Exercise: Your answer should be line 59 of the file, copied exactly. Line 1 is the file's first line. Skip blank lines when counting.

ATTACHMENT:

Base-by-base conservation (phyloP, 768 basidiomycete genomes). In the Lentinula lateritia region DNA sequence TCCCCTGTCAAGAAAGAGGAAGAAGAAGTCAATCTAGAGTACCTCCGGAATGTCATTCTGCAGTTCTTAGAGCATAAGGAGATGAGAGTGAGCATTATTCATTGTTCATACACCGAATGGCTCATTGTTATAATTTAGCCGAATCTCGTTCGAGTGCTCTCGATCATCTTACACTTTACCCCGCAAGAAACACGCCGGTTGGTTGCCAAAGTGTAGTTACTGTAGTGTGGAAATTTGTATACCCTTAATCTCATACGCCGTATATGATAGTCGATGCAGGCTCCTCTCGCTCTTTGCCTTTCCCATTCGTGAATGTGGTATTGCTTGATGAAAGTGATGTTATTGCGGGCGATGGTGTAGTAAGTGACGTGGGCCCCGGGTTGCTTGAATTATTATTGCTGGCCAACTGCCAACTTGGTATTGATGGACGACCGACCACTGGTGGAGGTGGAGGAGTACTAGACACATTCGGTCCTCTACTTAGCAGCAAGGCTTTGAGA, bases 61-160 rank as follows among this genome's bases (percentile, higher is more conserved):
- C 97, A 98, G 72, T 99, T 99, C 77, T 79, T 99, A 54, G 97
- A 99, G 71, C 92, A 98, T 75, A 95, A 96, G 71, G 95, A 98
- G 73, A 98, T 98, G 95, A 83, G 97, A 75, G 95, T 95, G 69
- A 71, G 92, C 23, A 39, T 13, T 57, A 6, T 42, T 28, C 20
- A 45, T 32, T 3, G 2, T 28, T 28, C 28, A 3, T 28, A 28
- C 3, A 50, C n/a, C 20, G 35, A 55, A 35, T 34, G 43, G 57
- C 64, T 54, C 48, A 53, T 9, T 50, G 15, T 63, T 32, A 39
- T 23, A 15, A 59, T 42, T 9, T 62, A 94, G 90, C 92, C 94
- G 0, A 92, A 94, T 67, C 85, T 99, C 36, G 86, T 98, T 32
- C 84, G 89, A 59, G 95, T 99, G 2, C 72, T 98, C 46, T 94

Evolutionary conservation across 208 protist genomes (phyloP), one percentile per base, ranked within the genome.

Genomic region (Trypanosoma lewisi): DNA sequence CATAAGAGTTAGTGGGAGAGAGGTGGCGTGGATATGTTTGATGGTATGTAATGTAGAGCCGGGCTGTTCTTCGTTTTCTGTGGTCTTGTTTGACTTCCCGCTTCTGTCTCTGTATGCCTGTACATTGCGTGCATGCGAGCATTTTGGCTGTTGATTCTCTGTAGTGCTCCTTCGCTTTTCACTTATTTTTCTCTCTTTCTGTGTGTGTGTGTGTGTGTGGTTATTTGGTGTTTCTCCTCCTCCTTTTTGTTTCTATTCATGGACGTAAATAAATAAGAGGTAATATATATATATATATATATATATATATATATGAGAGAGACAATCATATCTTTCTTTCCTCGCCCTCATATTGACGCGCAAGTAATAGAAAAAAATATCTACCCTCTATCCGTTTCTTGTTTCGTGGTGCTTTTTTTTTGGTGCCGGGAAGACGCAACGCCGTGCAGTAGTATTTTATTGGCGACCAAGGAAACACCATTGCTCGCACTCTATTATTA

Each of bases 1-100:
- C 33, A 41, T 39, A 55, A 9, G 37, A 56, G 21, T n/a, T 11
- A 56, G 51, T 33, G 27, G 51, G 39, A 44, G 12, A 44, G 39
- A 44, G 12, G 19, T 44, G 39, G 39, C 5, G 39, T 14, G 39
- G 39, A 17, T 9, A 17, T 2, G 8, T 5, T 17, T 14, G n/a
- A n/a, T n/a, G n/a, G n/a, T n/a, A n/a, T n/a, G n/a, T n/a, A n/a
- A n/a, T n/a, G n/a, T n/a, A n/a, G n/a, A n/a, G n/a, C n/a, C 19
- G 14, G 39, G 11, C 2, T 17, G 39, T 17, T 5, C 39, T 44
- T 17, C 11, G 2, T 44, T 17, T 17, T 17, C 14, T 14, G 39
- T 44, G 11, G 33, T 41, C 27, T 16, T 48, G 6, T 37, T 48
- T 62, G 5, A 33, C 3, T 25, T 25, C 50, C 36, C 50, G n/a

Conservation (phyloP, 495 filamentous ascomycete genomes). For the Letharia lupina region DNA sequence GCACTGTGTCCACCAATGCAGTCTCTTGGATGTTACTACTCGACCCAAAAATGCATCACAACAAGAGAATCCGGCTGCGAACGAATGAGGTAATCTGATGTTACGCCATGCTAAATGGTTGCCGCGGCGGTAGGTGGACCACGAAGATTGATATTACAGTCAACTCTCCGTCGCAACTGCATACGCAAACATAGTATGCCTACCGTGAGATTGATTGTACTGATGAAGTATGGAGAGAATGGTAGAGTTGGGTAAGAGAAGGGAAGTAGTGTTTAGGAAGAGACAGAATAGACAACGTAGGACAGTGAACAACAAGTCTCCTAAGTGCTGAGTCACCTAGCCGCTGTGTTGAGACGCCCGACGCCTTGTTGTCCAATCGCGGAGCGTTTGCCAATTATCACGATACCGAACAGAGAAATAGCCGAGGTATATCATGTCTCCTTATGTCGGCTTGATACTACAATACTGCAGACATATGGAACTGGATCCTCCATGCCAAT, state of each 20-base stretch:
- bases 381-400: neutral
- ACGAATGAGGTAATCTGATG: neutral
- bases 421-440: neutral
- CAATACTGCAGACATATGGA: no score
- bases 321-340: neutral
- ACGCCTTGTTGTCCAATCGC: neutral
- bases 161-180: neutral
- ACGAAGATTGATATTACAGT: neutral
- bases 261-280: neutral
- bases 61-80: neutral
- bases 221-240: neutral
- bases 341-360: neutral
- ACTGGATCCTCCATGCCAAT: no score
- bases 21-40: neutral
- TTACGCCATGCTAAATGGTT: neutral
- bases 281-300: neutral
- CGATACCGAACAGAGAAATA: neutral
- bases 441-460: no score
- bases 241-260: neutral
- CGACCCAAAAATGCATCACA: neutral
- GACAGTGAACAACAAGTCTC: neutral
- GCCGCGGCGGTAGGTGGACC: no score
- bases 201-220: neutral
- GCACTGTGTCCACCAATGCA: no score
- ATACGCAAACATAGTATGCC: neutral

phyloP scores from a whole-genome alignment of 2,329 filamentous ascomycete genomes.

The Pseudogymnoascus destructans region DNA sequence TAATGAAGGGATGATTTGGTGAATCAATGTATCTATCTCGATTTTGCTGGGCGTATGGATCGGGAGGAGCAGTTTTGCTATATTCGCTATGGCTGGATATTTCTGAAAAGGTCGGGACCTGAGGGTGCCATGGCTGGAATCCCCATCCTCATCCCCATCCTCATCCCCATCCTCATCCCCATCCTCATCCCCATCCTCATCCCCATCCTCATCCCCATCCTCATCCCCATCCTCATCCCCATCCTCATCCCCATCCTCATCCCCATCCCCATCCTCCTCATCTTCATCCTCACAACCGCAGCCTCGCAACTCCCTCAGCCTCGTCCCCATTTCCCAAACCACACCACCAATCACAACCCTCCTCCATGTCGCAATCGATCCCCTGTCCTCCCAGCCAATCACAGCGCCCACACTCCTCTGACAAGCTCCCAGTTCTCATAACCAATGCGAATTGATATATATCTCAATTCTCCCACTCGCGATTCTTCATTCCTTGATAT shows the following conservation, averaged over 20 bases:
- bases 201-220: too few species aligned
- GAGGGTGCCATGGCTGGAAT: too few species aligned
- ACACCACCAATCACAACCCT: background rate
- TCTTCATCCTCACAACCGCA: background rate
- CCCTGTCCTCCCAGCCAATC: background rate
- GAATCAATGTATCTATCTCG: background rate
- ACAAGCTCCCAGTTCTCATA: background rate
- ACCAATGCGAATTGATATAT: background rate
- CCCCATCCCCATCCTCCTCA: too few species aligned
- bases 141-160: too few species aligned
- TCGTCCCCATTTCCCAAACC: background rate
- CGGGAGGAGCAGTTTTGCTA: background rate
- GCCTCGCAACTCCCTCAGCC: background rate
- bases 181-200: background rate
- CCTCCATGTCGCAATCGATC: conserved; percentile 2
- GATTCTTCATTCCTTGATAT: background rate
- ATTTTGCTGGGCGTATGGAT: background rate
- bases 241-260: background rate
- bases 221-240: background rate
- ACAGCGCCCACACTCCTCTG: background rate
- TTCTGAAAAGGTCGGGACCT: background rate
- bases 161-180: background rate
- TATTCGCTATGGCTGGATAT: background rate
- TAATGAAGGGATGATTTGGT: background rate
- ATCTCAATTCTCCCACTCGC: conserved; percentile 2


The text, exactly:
- ACAAGCTCCCAGTTCTCATA: background rate